It is undeniable the post-pandemic office world will be significantly transformed compared to what it used to be. But is it dead?
According to Reed Hastings, Netflix CEO, there are no positives in working from home.
He also plans to have his employees back to the office 12 hours after a vaccine is approved”. Mr Hastings added that “Not being able to get together in person, particularly internationally, is a pure negative”.
May this be a particular need of a creative industry such as the one in which Netflix operates or not, but people have come to realise the importance of the office space as being intrinsically related to wellbeing.
Tenant experience was already a hot topic, with many commercial office spaces being adapted to have a people-centric focus in the design and offer, as well as provide engaging workplace experiences.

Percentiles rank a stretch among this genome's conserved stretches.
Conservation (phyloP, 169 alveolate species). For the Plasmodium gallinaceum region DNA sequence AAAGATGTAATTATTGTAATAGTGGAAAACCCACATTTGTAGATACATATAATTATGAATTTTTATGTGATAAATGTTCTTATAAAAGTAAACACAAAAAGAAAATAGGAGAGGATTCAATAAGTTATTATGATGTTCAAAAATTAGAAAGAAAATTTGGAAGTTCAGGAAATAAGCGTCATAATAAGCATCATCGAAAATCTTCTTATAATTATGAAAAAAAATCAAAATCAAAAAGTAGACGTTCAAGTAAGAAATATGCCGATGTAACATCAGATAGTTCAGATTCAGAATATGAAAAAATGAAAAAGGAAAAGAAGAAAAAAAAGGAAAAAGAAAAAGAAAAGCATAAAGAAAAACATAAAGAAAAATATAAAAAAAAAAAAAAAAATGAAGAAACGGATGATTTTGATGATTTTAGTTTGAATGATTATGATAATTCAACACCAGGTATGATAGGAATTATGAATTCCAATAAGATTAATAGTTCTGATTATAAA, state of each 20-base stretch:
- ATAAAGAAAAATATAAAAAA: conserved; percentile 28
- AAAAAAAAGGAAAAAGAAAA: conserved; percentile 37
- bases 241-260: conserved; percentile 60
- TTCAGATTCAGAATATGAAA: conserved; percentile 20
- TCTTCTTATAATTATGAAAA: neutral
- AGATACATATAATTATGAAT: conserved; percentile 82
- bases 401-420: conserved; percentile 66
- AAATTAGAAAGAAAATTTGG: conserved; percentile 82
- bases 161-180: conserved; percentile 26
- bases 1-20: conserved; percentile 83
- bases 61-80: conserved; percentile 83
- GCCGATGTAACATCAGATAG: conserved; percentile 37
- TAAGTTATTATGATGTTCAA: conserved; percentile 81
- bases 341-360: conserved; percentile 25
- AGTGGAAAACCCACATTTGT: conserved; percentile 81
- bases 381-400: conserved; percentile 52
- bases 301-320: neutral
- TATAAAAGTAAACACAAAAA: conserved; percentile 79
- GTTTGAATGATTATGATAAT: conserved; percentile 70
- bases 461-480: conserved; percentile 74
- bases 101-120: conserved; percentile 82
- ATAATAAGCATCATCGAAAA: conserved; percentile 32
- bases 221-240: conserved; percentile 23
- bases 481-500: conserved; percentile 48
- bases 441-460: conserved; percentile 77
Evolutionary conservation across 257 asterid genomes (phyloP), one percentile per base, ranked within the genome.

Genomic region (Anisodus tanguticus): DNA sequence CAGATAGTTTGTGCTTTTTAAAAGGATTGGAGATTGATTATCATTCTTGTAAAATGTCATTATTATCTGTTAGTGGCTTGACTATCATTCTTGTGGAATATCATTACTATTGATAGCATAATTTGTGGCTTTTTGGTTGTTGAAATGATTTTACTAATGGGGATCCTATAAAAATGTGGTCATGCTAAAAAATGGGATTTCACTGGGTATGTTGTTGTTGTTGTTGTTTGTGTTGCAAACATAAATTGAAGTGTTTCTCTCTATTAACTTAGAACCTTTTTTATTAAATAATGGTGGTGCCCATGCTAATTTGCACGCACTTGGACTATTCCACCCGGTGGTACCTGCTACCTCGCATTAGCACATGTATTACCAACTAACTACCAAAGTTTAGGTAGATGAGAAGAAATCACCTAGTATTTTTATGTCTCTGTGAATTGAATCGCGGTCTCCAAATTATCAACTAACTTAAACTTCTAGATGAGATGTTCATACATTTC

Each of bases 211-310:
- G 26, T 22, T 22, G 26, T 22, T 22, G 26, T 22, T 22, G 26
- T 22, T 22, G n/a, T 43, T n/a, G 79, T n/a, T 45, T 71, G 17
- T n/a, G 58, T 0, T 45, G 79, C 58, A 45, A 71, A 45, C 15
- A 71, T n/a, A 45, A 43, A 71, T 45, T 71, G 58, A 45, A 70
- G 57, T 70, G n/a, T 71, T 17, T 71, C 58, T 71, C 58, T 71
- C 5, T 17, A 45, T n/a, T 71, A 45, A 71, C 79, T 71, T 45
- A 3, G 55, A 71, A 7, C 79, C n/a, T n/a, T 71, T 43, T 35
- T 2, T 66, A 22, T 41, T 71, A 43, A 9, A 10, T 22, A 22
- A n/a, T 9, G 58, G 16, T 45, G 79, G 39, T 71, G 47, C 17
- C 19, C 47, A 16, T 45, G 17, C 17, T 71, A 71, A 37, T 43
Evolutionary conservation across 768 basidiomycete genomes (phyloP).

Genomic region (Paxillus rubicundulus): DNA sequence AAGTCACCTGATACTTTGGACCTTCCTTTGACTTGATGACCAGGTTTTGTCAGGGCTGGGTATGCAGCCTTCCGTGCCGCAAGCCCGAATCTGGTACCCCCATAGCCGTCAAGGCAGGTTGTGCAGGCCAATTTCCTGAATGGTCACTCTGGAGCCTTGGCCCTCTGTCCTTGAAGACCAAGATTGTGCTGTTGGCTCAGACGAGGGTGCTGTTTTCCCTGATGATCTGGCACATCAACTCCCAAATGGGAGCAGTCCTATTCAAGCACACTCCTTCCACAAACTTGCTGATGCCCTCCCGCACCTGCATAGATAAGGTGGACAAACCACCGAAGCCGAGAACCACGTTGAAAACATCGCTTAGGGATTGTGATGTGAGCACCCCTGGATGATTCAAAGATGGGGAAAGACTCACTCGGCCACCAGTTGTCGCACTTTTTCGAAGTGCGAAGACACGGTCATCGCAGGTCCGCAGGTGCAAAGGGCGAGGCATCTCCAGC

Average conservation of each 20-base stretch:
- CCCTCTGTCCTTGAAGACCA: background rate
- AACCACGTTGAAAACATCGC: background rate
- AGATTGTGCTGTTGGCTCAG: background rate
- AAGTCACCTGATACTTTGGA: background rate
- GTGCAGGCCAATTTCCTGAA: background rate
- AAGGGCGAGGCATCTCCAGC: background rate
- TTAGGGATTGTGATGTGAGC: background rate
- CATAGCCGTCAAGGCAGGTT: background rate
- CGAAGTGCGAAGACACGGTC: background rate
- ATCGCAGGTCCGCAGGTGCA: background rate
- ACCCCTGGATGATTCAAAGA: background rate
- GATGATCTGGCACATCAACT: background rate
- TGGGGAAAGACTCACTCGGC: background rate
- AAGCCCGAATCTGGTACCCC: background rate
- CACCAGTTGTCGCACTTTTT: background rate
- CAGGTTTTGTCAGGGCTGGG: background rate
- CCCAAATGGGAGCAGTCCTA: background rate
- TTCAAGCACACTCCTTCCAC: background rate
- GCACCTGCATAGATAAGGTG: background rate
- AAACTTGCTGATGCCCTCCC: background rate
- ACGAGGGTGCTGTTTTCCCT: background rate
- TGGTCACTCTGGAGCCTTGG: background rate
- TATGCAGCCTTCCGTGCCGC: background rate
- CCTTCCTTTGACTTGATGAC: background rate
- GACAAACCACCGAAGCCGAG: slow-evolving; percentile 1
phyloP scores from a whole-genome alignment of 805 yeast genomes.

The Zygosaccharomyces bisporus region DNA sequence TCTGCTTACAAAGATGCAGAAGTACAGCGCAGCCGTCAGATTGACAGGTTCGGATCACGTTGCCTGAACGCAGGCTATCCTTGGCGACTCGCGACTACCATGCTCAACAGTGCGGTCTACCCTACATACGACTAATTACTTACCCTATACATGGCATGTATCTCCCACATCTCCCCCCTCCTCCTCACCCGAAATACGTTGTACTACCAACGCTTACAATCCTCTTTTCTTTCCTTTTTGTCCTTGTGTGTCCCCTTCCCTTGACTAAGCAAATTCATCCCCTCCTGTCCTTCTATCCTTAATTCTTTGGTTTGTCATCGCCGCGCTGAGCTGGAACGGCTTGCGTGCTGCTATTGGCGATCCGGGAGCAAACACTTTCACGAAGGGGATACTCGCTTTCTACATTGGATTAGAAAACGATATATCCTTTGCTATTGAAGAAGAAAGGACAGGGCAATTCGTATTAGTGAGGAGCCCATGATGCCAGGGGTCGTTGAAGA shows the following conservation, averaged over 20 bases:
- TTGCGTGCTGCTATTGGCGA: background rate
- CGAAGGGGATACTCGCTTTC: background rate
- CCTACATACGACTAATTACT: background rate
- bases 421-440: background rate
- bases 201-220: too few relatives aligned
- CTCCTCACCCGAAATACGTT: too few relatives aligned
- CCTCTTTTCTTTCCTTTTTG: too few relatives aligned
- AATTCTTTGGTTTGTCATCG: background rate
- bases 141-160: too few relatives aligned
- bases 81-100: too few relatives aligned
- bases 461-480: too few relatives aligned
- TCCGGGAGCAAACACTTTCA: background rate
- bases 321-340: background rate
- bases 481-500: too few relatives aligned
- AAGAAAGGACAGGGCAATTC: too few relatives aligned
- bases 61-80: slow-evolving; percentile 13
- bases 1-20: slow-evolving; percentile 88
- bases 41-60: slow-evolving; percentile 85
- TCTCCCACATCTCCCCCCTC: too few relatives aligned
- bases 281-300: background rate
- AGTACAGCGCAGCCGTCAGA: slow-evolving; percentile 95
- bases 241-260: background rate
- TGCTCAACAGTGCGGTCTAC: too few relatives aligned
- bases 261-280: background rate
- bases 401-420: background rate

Wellbeing and work-life balance should be the main drivers of the workplace, providing a place that people want to be in, feel inspired by and where they are actively engaged with the building’s community.
Remote working has always been discussed as something that promotes work-life balance, and WFH has only accelerated the trend.
However, as with most things, there is a flip side to the coin. As many were challenged without a clear-set routine and social circle, their wellbeing, mental health and work-life was put into jeopardy.
The value of the office space, Croydon and beyond, needs restructuring. The new tenant experience demands dynamicity and flexibility, and a new balance needs to be struck for employees and companies to find a middle ground where to stand together.
So, what does the dynamic office space of the future looks like?